The Phono 2 has an even balance, with a tonality slightly on the warm side of neutral. Thankfully, it didn't pull every detail out of the recording at the cost of washing out the beauty and tonality of the music. The Phono 2 has a less hyped-up treble, and a less thin midrange than other inexpensive tonearm cables. It's a good sound. In a dull or soft system, it will probably not impress, as it will not provide false sheen. However, in an evenly balanced system, you'll hear more of what's going on in the rest of your system. As a result, more of the life that comes with an even tonal balance will shine through.
The Phono 2 comes up short in the imaging department. Left to right imaging was good, but images were wanting in dimensionality. Transients were rounded off, dynamics less clearly rendered. I also wanted to hear more space around instruments. The sound was slightly congealed. I heard a single sound rather than that of a collection of instruments playing at the same time in the same space. Nevertheless, I listened to the Phono 2 almost as long as I listened to the Phono 3 and 4, because I liked the sound so much that I temporarily forgot about the other cables.
When I switched to the Phono 3, the first thing I heard was greater resolution. The music had a lighter touch, with fine detail more clearly presented. The background was quieter, which let notes decay more slowly. Three-dimensional Imaging improved, without losing any left-to-right precision. Linda Ronstadt sounded sweeter, more delicate, and more beautifully portrayed. The strings on What's New sounded more like separate entities than a mass of sound. The improvements were incremental rather than major leaps, but they made it possible to enjoy the Phono 3 a bit more than the Phono 2. Its lighter touch gave a greater sense of separation between instruments, but not as much as the very best equipment allows. Along with the finer drawing of lines came an increased sense of rhythm, though still not quite enough for this cable to be completely satisfying.
With the Phono 4, I heard the same tonal balance, but greater bass depth and texture. An even finer-tipped pen was writing the musical lines. This time, more power came through, along with greater clarity. The Grieg piece had more weight and a better sense of locomotion. The tympanis in the opening were deeper and tauter, and had greater sense of speed. I liked this a lot. Linda Ronstadt's voice was not encapsulated in glycerine, but had the simple, delicate beauty of a well-trained voice. Nelson Riddle's strings now sounded like live strings. The music had that finer line that tells you that very low-level information is being conveyed. Doug Macleod now sounded like he was all by himself in the studio. On the New Order LP, all of the starts and stops of this synthetic music were rendered clearly. It now sounded like synthesized music, which killed it somewhat. I'm not sure that people who like synthesized music would want a high-resolution system.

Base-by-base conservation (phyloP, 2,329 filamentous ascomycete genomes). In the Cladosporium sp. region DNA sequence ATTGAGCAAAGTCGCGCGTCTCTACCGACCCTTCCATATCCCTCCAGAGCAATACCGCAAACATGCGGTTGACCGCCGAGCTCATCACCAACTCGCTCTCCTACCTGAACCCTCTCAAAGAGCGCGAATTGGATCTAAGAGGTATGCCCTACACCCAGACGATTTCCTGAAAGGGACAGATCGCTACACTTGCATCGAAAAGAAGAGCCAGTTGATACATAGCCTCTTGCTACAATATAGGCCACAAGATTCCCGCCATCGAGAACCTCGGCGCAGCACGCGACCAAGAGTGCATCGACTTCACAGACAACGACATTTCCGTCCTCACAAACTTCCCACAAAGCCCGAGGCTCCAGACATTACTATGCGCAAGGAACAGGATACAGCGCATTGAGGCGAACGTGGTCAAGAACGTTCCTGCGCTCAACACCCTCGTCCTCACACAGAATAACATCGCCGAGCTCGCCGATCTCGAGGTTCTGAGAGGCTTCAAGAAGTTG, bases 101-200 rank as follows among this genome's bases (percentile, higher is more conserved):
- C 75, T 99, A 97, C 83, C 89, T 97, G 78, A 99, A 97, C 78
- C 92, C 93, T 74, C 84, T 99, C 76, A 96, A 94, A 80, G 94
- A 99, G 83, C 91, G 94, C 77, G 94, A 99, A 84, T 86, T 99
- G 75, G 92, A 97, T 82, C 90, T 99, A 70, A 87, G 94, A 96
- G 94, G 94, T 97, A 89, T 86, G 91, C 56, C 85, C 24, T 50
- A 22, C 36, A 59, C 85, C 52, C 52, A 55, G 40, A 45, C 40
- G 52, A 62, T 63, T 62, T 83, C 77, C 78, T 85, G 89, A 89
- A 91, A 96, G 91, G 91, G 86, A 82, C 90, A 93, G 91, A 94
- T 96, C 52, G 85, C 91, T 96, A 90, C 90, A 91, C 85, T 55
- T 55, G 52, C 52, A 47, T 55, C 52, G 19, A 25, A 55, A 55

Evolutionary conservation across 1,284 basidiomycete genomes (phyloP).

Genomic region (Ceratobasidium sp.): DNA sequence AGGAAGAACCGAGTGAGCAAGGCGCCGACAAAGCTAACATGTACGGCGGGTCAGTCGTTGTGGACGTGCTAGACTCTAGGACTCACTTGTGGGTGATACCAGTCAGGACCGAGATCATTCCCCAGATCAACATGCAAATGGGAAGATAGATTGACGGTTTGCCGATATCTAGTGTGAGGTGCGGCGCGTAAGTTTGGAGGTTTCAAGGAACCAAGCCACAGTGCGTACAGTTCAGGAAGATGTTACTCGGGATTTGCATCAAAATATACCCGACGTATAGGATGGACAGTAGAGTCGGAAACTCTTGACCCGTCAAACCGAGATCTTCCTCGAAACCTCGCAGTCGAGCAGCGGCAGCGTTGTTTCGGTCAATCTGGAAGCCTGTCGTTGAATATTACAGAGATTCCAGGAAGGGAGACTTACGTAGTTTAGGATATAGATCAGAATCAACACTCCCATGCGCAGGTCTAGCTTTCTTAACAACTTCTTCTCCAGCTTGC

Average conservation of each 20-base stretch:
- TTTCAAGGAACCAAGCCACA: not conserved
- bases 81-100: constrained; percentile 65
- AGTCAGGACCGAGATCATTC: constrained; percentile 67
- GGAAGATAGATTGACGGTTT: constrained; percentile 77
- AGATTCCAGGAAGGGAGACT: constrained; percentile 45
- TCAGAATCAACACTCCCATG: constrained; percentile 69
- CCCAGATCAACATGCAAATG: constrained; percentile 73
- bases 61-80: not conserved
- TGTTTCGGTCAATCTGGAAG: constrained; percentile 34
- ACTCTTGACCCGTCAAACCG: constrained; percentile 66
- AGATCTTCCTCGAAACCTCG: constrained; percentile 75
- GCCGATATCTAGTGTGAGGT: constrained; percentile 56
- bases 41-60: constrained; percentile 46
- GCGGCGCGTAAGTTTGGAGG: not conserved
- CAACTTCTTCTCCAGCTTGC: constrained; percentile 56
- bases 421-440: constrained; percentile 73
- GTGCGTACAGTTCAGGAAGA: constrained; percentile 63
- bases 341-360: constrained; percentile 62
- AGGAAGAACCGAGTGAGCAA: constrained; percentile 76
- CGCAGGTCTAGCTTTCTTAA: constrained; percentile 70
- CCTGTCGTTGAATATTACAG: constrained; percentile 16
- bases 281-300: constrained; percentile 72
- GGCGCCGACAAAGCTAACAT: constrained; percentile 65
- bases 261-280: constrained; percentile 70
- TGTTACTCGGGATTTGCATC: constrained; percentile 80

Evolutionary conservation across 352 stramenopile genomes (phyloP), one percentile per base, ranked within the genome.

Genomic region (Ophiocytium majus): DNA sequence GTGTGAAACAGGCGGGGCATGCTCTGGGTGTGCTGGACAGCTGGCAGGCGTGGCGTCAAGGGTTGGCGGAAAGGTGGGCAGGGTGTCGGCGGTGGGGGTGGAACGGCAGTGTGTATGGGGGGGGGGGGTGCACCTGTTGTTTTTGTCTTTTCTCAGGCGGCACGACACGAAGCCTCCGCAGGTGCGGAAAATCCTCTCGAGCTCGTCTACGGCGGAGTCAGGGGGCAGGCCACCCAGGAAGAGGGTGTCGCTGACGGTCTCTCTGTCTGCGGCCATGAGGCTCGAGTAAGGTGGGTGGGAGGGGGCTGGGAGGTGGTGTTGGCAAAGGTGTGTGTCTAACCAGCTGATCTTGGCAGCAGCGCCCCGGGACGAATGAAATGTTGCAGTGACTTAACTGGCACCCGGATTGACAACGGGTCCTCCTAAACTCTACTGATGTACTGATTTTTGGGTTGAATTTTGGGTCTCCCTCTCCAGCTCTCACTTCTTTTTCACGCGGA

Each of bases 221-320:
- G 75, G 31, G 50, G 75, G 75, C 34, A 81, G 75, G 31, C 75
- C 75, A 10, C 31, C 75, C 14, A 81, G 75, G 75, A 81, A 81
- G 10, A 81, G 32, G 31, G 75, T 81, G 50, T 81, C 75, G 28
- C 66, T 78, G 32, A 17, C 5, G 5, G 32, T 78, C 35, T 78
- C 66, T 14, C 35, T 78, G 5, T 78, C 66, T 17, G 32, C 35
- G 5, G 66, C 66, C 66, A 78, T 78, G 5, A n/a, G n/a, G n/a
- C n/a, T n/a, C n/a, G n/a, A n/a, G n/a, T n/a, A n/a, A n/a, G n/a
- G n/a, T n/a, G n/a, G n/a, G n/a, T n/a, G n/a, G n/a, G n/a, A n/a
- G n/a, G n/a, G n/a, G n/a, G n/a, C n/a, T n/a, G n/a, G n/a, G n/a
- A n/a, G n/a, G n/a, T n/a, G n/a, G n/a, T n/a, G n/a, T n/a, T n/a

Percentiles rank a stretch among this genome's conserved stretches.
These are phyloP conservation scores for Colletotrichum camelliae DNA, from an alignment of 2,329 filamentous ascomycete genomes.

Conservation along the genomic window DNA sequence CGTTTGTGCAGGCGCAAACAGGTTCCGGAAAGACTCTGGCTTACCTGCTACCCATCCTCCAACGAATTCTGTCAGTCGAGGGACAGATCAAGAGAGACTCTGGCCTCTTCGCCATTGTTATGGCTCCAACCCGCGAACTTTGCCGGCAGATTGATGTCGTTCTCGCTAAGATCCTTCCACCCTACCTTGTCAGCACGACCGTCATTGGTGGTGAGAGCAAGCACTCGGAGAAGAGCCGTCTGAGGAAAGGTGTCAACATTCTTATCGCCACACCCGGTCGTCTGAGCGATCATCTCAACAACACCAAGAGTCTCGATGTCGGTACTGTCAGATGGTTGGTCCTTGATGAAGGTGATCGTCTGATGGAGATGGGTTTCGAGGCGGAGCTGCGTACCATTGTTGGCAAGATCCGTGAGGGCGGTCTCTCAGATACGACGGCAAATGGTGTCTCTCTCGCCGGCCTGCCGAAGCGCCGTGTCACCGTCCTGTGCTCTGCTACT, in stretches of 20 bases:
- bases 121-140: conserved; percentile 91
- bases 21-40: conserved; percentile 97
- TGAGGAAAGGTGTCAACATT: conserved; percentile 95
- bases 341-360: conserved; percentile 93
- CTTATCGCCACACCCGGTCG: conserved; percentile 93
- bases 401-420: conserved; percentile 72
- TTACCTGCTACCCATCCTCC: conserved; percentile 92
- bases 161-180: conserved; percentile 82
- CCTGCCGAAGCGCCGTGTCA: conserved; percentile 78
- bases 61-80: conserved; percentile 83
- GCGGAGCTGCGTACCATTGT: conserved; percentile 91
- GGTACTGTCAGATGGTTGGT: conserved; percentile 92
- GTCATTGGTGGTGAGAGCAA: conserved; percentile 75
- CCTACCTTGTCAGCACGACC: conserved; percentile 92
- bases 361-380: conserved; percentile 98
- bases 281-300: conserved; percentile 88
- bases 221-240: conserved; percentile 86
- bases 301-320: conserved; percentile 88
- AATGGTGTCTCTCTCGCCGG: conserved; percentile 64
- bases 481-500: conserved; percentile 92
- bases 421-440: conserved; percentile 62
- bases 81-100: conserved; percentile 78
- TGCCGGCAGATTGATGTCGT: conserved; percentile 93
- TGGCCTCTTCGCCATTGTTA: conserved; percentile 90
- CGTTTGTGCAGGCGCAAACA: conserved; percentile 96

What was missing? The tinest filigree of nuance—more like the shadows behind the musical images than the music itself. I wasn't sure whether this shortcoming was due to the tonearm cable or something else in my system. Maybe it was van den Hul's retipping of my Koetsu Rosewood, which was not yet fully broken in. I felt that I still had some distance to go in creating “perfect” sound, but that I had gotten further down the road.
The Phono 4 is quite accomplished, and worth looking into for those with better turntables. For my money this, is the way to go. My relatively expensive analog front end remains modest compared to what's available, and I could certainly use more examples to find an exact placement in the phono cable hierarchy for the Phono 4, but it makes no obvious missteps. Its detail, imaging, and tonal balance are quite good. There may be better phono cables out there, but I am content with the Phono 4.
The Phono 3 performs at nearly the same level as the Phono 4, but gives up some bass and a bit of resolution. If I hadn't heard the Phono 4, maybe I'd have stopped at the Phono 3. The Phono 2 is a great entry-level cable, and certainly an upgrade from the cable that comes with your table. It will be welcome in most entry-level analog front ends, and entry level systems, though it will be more interesting in systems that do not have a tipped-up tonal balance. In brighter systems, or ones that accentuate detail, it may under perform. Depending on your system, one of these cables will be well worth looking into. Larry Cox